Abortion: its Evolution & Challenges

Abortion has remained one of the most contentious issues in biological ethics to this day. It’s a topic that’s been hotly debated all over the world, and there are a lot of different perspectives on whether or not it’s legal.

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A Study of Administrative Tribunal in India

The term ‘tribunal’ is used in Administrative Law with a specific meaning, referring only to adjudicatory bodies that are not part of the regular court system. Technically, the judicial powers in India are vested in the Courts, which are responsible for safeguarding individual rights and promoting justice.

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Product Liability under the Consumer Protection Act, 2019: An Overview

The Consumer Protection Act, 2019 (“2019 Act”) defined “product liability” for the first time. According to this Act, the term product liability means the responsibility of a product manufacturer or product seller, or product service provider, to compensate for any harm caused to a consumer by a defective product manufactured or sold or by deficiency in services in relation to the product.

This 2019 Act replaced the 1986, Consumer Protection Act (“Erstwhile Act”), after receiving presidential assent and being published in the Official Gazette of India on August 9th, 2019. Even though the law was enacted in 2019, the chapter on product liability along with most of its provisions came into effect on July 20th, 2020. Concerned with an aim to provide more enhanced and stricter protection to consumers, the 2019 Act made considerable amendments to the (“Erstwhile Act”), along with the addition of new provisions as well. The introduction of product liability under the 2019 Act marked an end of the buyer beware doctrine and the introduction of seller beware as the new doctrine governing the Consumer Protection Act. 


The Act of 2019 instituted legal regime on product liability and committed an entire chapter (Ch. VI) to set out the situations where a claim for repayment under a product liability action would be available for ‘harm’ caused by a ‘defective’ product manufactured by a manufacturer or serviced by a service provider or sold by a seller.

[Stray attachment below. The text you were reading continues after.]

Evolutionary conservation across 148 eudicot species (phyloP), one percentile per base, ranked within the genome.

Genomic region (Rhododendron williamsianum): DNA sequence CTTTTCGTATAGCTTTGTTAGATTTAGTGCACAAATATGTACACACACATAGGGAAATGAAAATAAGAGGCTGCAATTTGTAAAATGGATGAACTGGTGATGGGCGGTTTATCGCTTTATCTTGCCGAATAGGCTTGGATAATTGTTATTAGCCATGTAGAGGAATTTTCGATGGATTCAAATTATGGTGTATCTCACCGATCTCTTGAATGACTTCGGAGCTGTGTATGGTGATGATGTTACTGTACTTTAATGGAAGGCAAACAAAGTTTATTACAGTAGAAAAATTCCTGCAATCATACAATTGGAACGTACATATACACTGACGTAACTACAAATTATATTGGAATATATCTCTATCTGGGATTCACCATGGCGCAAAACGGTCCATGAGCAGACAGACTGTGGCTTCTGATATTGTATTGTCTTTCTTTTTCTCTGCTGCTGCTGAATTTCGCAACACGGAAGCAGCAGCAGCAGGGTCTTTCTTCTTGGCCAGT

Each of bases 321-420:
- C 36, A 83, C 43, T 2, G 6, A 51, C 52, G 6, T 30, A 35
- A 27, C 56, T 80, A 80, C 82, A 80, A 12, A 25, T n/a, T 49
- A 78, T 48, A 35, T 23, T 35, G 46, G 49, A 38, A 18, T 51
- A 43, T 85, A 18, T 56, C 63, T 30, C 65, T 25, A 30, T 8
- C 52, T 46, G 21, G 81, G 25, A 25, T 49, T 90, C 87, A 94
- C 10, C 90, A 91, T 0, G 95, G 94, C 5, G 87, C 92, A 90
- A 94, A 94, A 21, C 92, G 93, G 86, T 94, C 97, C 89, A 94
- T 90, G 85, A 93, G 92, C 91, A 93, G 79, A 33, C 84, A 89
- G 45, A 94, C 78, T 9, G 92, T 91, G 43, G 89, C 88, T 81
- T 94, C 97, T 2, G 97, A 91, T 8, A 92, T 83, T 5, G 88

‘Harm’, in relation to a product liability, among other things, includes — 

  1. emotional distress or mental agony, etc. 
  2. damage to a property leaving the product itself. 
  3. personal injury, death, or illness.

It may be pointed out that this does not include any harm to a product itself or damages to the property on the basis of breach of warranty conditions or any economic or commercial loss including any direct, consequential, or incidental loss relating thereto.  Further, the Act defines ‘defect’ as any fault, imperfection or shortcoming in the quality, quantity, potency, purity or standard, which is required to be maintained by or under any law or contract, express or implied or as is claimed by the trader in any manner whatsoever in relation to any goods or product.

As is evident from the above, to bring about a product liability action, it is important for a consumer to establish that ‘harm’ was caused due to a ‘defective’ product.

The Act of 2019 differentiates between the roles of a product seller, service provider, and product manufacturer and accordingly foresees individual criteria for attracting product liability actions against each of them. It has been discussed below:

I. Liability of a Product Manufacturer

The Act of 2019, present in Section 2(36), consists of a wide definition of ‘product manufacturer’, to include every party connected with the sale process within the scope of the definition. Under the 2019 Act, a ‘product manufacturer’ has been defined to mean a person who: 

(a) makes any product or parts thereof; or

(b) assembles parts thereof made by others; or

(c) puts or causes to be put his own mark on any product made by any other person; or 

(d) makes a product and sells, distributes, leases, installs, prepares, packages, labels, markets, repairs, maintains such product or is otherwise involved in placing such product for commercial purpose; or 

(e) designs, produces, fabricates, constructs or re-manufactures any product before its sale; or 

(f) being a product seller of a product, is also a manufacturer of such product.

Section 84 of the Act itemizes the situations where a product manufacturer shall be responsible in a claim for compensation under a product liability action for a harm caused by a defective product manufactured by the product manufacturer. The situations are as under:

(a) The product contains a manufacturing defect; or

(b) The product is defective in design; or

(c) The product does not conform to the manufacturing specifications; or

(d) the product does not conform to the express warranty; or

(e) the product fails to contain adequate instructions of correct usage to prevent any harm or any warning regarding improper or incorrect usage.

II. Liability of a Product Service Provider

A product service provider under the Act of 2019 is defined as a person who provides a service in respect of any product. This definition’s been added to the Act f 2019 so as to cover services like repairs and maintenance where the product and the service are inherently related, and the service has a direct influence on the performance of the product.